The dangers of translation

June 28, 2011

Here are wise words, written, as you can easily tell, quite some time ago:

Whoſoeuer attempteth any thing for the publike (ſpecially if it appertaine to Religion, and to the opening and clearing of the word of God) the ſame ſetteth himſelfe vpon a ſtage to be glouted vpon by euery euil eye, yea, he caſteth himſelf headlong upon pikes, to be gored by euery ſharpe tongue. For he that medleth with mens Religion in any part, medleth with their cuſtome, nay, with their freehold, and though they find no content in that which they haue, yet they cannot abide to heare of altering.

—“The Translators to the Reader,” [p. 2], 1611 printing of KJV

For those of you who struggle with reading 17th C. English (which is not what you’re reading in a modern KJV—that’s a late 18th C revision!), here is a translation into reasonably contemporary English.

Whoever attempts anything for the public, especially if it has to do with religion or with making the word of God accessible and understandable, sets himself up to be frowned upon by every evil eye, and casts himself headlong on a row of pikes, to be stabbed by every sharp tongue. For meddling in any way with a people’s religion is meddling with their customs, with their inalienable rights. And although they may be dissatisfied with what they have, they cannot bear to have it altered.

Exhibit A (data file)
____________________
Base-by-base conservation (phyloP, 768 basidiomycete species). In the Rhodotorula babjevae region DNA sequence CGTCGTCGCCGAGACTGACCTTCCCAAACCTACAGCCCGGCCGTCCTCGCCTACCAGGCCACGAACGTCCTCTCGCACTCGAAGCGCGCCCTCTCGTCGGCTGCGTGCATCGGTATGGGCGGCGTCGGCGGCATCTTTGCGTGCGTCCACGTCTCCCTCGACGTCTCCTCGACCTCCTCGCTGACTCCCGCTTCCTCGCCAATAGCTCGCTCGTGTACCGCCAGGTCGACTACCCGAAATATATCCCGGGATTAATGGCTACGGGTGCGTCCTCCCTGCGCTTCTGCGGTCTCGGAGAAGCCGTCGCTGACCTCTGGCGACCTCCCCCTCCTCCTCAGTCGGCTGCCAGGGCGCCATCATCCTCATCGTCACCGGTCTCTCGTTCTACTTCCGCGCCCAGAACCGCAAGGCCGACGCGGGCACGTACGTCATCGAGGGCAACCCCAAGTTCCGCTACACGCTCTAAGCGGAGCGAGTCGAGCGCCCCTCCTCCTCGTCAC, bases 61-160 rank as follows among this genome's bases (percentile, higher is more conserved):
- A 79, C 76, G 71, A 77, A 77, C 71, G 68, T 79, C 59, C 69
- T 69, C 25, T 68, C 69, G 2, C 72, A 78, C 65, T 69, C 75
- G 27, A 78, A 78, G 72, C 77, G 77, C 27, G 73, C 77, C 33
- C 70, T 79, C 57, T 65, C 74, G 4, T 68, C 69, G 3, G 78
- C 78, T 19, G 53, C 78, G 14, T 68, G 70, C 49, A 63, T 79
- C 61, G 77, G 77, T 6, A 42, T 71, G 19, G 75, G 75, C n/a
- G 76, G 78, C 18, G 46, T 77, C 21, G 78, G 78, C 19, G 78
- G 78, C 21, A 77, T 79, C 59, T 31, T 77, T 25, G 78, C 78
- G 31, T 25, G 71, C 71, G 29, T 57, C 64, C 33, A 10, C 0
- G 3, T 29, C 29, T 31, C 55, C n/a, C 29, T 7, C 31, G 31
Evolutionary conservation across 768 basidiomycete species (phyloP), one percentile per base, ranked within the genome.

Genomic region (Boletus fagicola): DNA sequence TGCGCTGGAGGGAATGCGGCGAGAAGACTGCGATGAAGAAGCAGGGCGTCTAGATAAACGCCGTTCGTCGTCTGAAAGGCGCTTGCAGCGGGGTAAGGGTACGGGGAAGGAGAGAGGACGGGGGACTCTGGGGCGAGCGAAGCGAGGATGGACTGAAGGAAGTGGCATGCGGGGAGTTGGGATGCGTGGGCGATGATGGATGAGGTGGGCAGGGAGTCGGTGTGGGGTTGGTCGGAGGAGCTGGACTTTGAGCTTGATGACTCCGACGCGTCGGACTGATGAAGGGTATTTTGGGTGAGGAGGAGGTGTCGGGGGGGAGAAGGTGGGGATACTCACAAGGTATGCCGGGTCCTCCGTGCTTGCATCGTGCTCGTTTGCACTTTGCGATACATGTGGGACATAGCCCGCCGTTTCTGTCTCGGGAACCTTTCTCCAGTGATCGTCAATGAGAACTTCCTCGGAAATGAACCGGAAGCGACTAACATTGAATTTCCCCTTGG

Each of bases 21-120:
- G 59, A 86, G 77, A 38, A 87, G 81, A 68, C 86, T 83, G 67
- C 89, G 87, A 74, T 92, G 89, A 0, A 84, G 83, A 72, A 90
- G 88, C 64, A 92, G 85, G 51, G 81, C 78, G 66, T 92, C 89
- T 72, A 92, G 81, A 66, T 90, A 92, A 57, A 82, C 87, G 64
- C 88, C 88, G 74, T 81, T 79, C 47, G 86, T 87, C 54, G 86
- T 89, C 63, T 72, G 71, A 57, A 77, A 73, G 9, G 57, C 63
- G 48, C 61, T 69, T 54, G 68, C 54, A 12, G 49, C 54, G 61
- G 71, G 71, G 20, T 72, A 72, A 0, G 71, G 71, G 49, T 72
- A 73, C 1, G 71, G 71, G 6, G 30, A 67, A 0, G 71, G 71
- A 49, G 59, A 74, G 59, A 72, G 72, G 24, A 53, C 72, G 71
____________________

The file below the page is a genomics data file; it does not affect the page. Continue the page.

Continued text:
— Erroll F. Rhodes and Liana Lupas, “The Translators to the Reader, Modern Form,”
in The Translators to the Reader: The Original Preface of the King James Version
of 1611 Revisited
(New York: American Bible Society, 1997), 69.